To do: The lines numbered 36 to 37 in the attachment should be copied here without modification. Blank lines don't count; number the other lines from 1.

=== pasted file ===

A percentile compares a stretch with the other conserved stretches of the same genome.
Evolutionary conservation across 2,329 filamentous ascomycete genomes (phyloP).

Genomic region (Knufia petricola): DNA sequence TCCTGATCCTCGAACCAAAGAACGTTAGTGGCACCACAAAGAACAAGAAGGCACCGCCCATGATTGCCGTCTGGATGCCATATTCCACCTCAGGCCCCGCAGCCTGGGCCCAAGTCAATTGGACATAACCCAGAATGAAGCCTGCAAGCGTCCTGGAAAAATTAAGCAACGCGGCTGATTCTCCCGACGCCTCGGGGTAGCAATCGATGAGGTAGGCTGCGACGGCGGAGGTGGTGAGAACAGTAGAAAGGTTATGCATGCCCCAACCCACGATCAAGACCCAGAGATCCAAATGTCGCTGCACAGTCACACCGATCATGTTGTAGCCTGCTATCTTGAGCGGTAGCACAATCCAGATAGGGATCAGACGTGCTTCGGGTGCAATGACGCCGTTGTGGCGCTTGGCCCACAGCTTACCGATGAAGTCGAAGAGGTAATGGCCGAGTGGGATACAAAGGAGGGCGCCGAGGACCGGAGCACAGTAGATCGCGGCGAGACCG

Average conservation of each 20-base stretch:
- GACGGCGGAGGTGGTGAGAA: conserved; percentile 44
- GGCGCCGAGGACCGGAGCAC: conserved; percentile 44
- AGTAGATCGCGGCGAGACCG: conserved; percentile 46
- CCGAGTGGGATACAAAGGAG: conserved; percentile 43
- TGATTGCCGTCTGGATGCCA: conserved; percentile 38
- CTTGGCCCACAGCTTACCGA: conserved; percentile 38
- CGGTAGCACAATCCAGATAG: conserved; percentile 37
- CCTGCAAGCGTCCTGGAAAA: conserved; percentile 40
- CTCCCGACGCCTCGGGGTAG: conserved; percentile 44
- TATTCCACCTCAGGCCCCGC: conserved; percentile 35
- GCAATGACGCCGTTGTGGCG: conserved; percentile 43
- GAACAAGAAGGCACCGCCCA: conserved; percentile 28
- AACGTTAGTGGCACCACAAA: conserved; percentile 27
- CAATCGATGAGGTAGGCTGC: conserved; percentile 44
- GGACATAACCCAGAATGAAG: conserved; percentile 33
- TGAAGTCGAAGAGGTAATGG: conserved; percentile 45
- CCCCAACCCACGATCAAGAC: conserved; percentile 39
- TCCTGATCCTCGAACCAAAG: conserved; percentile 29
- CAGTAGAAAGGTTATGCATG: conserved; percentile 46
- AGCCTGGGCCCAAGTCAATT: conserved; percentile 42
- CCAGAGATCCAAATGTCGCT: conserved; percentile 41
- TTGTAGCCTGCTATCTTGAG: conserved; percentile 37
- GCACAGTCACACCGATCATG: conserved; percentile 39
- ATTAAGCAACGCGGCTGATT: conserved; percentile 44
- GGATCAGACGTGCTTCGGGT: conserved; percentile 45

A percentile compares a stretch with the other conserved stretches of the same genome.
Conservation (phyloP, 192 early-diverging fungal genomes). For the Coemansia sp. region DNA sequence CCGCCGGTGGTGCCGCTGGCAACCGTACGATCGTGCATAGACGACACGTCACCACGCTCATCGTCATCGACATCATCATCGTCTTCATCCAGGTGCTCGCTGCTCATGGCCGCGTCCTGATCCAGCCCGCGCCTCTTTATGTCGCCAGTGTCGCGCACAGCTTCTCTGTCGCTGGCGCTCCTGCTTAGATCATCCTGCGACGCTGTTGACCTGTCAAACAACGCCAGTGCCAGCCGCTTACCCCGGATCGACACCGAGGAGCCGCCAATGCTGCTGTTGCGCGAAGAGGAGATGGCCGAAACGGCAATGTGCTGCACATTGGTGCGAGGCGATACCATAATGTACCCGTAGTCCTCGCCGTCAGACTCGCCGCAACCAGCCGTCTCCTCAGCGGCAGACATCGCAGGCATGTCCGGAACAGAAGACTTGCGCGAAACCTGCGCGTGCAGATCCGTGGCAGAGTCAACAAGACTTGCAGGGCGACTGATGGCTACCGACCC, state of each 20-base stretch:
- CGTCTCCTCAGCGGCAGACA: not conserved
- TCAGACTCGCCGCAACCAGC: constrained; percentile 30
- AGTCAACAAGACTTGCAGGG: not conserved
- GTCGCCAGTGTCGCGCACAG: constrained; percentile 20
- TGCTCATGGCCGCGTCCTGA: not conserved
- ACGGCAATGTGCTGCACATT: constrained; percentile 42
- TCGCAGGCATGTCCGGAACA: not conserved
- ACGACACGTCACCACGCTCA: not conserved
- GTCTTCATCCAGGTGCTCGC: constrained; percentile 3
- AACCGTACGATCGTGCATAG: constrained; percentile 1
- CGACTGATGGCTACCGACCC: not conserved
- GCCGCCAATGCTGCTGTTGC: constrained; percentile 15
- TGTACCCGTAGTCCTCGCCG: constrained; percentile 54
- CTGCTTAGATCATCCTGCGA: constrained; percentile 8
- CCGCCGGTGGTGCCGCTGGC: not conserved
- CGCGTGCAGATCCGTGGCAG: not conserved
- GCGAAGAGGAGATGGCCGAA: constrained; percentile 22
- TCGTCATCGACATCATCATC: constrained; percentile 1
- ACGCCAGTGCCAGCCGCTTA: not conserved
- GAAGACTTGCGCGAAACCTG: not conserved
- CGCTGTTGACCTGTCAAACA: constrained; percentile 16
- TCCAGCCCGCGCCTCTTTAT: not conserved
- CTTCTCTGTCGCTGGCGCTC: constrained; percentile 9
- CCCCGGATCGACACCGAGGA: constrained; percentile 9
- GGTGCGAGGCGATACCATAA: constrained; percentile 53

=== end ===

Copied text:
- TGCTCATGGCCGCGTCCTGA: not conserved
- ACGGCAATGTGCTGCACATT: constrained; percentile 42